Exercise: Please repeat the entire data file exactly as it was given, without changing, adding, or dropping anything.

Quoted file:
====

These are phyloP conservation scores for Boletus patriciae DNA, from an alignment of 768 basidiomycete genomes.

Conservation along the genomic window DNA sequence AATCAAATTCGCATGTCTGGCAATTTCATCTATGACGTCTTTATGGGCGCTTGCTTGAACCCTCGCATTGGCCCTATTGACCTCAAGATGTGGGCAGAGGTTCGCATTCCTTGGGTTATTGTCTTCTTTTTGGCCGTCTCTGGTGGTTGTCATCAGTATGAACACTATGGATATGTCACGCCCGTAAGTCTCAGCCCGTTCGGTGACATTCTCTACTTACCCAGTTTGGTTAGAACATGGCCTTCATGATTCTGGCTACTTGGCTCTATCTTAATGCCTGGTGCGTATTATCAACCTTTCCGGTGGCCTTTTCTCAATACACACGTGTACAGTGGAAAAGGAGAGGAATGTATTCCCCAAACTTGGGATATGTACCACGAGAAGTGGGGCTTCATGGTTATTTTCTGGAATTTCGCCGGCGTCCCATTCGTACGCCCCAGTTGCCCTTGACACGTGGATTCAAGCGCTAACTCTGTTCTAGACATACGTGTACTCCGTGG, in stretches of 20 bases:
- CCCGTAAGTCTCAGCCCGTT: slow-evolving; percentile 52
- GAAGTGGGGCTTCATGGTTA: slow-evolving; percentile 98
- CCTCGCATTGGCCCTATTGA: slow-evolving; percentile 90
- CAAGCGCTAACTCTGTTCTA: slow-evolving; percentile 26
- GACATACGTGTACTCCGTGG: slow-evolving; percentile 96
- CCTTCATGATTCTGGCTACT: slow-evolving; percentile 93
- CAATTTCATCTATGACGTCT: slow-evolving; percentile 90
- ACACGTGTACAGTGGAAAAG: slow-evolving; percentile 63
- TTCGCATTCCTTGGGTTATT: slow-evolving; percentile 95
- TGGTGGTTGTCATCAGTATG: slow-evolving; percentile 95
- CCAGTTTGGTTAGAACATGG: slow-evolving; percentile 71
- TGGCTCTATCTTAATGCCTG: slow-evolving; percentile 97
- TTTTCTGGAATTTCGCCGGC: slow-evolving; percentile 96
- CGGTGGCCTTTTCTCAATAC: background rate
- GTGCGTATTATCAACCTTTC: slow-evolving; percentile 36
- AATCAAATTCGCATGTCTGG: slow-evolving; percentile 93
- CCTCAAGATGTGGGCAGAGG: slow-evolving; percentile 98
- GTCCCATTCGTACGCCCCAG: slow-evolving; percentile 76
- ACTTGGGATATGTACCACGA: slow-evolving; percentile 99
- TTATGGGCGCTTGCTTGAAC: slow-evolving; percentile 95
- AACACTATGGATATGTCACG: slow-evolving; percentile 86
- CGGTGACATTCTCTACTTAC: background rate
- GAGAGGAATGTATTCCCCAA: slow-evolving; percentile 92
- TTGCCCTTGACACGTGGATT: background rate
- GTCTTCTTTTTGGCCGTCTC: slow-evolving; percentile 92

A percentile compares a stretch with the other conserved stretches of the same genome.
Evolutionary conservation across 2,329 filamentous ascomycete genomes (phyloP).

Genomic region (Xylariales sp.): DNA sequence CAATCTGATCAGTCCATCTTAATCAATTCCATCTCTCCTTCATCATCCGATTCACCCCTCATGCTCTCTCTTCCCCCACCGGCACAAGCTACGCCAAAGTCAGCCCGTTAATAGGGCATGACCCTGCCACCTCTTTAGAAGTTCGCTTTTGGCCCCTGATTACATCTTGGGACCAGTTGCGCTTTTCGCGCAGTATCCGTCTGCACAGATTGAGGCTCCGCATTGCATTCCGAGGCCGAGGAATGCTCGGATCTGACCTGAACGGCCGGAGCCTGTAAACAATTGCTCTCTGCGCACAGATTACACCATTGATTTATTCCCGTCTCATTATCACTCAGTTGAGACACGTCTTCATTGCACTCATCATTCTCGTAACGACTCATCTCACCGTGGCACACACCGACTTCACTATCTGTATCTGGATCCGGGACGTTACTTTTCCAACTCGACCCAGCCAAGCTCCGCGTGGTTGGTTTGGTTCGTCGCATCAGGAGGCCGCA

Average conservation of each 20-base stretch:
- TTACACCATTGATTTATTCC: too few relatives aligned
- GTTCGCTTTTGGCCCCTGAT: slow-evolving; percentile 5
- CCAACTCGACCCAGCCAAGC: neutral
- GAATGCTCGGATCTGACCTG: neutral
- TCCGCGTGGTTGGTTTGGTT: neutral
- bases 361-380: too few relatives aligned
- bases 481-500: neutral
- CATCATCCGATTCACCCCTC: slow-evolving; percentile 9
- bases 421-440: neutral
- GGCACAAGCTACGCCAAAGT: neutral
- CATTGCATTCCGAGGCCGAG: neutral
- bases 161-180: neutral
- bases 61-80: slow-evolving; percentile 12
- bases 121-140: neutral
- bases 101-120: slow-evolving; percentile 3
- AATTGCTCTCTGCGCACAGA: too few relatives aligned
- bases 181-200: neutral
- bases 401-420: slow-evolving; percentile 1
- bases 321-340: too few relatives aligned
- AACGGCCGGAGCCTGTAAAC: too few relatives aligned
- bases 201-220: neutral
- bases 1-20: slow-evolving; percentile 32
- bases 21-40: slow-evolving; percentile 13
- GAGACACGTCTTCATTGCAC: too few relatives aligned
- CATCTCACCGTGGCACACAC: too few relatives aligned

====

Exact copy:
These are phyloP conservation scores for Boletus patriciae DNA, from an alignment of 768 basidiomycete genomes.

Conservation along the genomic window DNA sequence AATCAAATTCGCATGTCTGGCAATTTCATCTATGACGTCTTTATGGGCGCTTGCTTGAACCCTCGCATTGGCCCTATTGACCTCAAGATGTGGGCAGAGGTTCGCATTCCTTGGGTTATTGTCTTCTTTTTGGCCGTCTCTGGTGGTTGTCATCAGTATGAACACTATGGATATGTCACGCCCGTAAGTCTCAGCCCGTTCGGTGACATTCTCTACTTACCCAGTTTGGTTAGAACATGGCCTTCATGATTCTGGCTACTTGGCTCTATCTTAATGCCTGGTGCGTATTATCAACCTTTCCGGTGGCCTTTTCTCAATACACACGTGTACAGTGGAAAAGGAGAGGAATGTATTCCCCAAACTTGGGATATGTACCACGAGAAGTGGGGCTTCATGGTTATTTTCTGGAATTTCGCCGGCGTCCCATTCGTACGCCCCAGTTGCCCTTGACACGTGGATTCAAGCGCTAACTCTGTTCTAGACATACGTGTACTCCGTGG, in stretches of 20 bases:
- CCCGTAAGTCTCAGCCCGTT: slow-evolving; percentile 52
- GAAGTGGGGCTTCATGGTTA: slow-evolving; percentile 98
- CCTCGCATTGGCCCTATTGA: slow-evolving; percentile 90
- CAAGCGCTAACTCTGTTCTA: slow-evolving; percentile 26
- GACATACGTGTACTCCGTGG: slow-evolving; percentile 96
- CCTTCATGATTCTGGCTACT: slow-evolving; percentile 93
- CAATTTCATCTATGACGTCT: slow-evolving; percentile 90
- ACACGTGTACAGTGGAAAAG: slow-evolving; percentile 63
- TTCGCATTCCTTGGGTTATT: slow-evolving; percentile 95
- TGGTGGTTGTCATCAGTATG: slow-evolving; percentile 95
- CCAGTTTGGTTAGAACATGG: slow-evolving; percentile 71
- TGGCTCTATCTTAATGCCTG: slow-evolving; percentile 97
- TTTTCTGGAATTTCGCCGGC: slow-evolving; percentile 96
- CGGTGGCCTTTTCTCAATAC: background rate
- GTGCGTATTATCAACCTTTC: slow-evolving; percentile 36
- AATCAAATTCGCATGTCTGG: slow-evolving; percentile 93
- CCTCAAGATGTGGGCAGAGG: slow-evolving; percentile 98
- GTCCCATTCGTACGCCCCAG: slow-evolving; percentile 76
- ACTTGGGATATGTACCACGA: slow-evolving; percentile 99
- TTATGGGCGCTTGCTTGAAC: slow-evolving; percentile 95
- AACACTATGGATATGTCACG: slow-evolving; percentile 86
- CGGTGACATTCTCTACTTAC: background rate
- GAGAGGAATGTATTCCCCAA: slow-evolving; percentile 92
- TTGCCCTTGACACGTGGATT: background rate
- GTCTTCTTTTTGGCCGTCTC: slow-evolving; percentile 92

A percentile compares a stretch with the other conserved stretches of the same genome.
Evolutionary conservation across 2,329 filamentous ascomycete genomes (phyloP).

Genomic region (Xylariales sp.): DNA sequence CAATCTGATCAGTCCATCTTAATCAATTCCATCTCTCCTTCATCATCCGATTCACCCCTCATGCTCTCTCTTCCCCCACCGGCACAAGCTACGCCAAAGTCAGCCCGTTAATAGGGCATGACCCTGCCACCTCTTTAGAAGTTCGCTTTTGGCCCCTGATTACATCTTGGGACCAGTTGCGCTTTTCGCGCAGTATCCGTCTGCACAGATTGAGGCTCCGCATTGCATTCCGAGGCCGAGGAATGCTCGGATCTGACCTGAACGGCCGGAGCCTGTAAACAATTGCTCTCTGCGCACAGATTACACCATTGATTTATTCCCGTCTCATTATCACTCAGTTGAGACACGTCTTCATTGCACTCATCATTCTCGTAACGACTCATCTCACCGTGGCACACACCGACTTCACTATCTGTATCTGGATCCGGGACGTTACTTTTCCAACTCGACCCAGCCAAGCTCCGCGTGGTTGGTTTGGTTCGTCGCATCAGGAGGCCGCA

Average conservation of each 20-base stretch:
- TTACACCATTGATTTATTCC: too few relatives aligned
- GTTCGCTTTTGGCCCCTGAT: slow-evolving; percentile 5
- CCAACTCGACCCAGCCAAGC: neutral
- GAATGCTCGGATCTGACCTG: neutral
- TCCGCGTGGTTGGTTTGGTT: neutral
- bases 361-380: too few relatives aligned
- bases 481-500: neutral
- CATCATCCGATTCACCCCTC: slow-evolving; percentile 9
- bases 421-440: neutral
- GGCACAAGCTACGCCAAAGT: neutral
- CATTGCATTCCGAGGCCGAG: neutral
- bases 161-180: neutral
- bases 61-80: slow-evolving; percentile 12
- bases 121-140: neutral
- bases 101-120: slow-evolving; percentile 3
- AATTGCTCTCTGCGCACAGA: too few relatives aligned
- bases 181-200: neutral
- bases 401-420: slow-evolving; percentile 1
- bases 321-340: too few relatives aligned
- AACGGCCGGAGCCTGTAAAC: too few relatives aligned
- bases 201-220: neutral
- bases 1-20: slow-evolving; percentile 32
- bases 21-40: slow-evolving; percentile 13
- GAGACACGTCTTCATTGCAC: too few relatives aligned
- CATCTCACCGTGGCACACAC: too few relatives aligned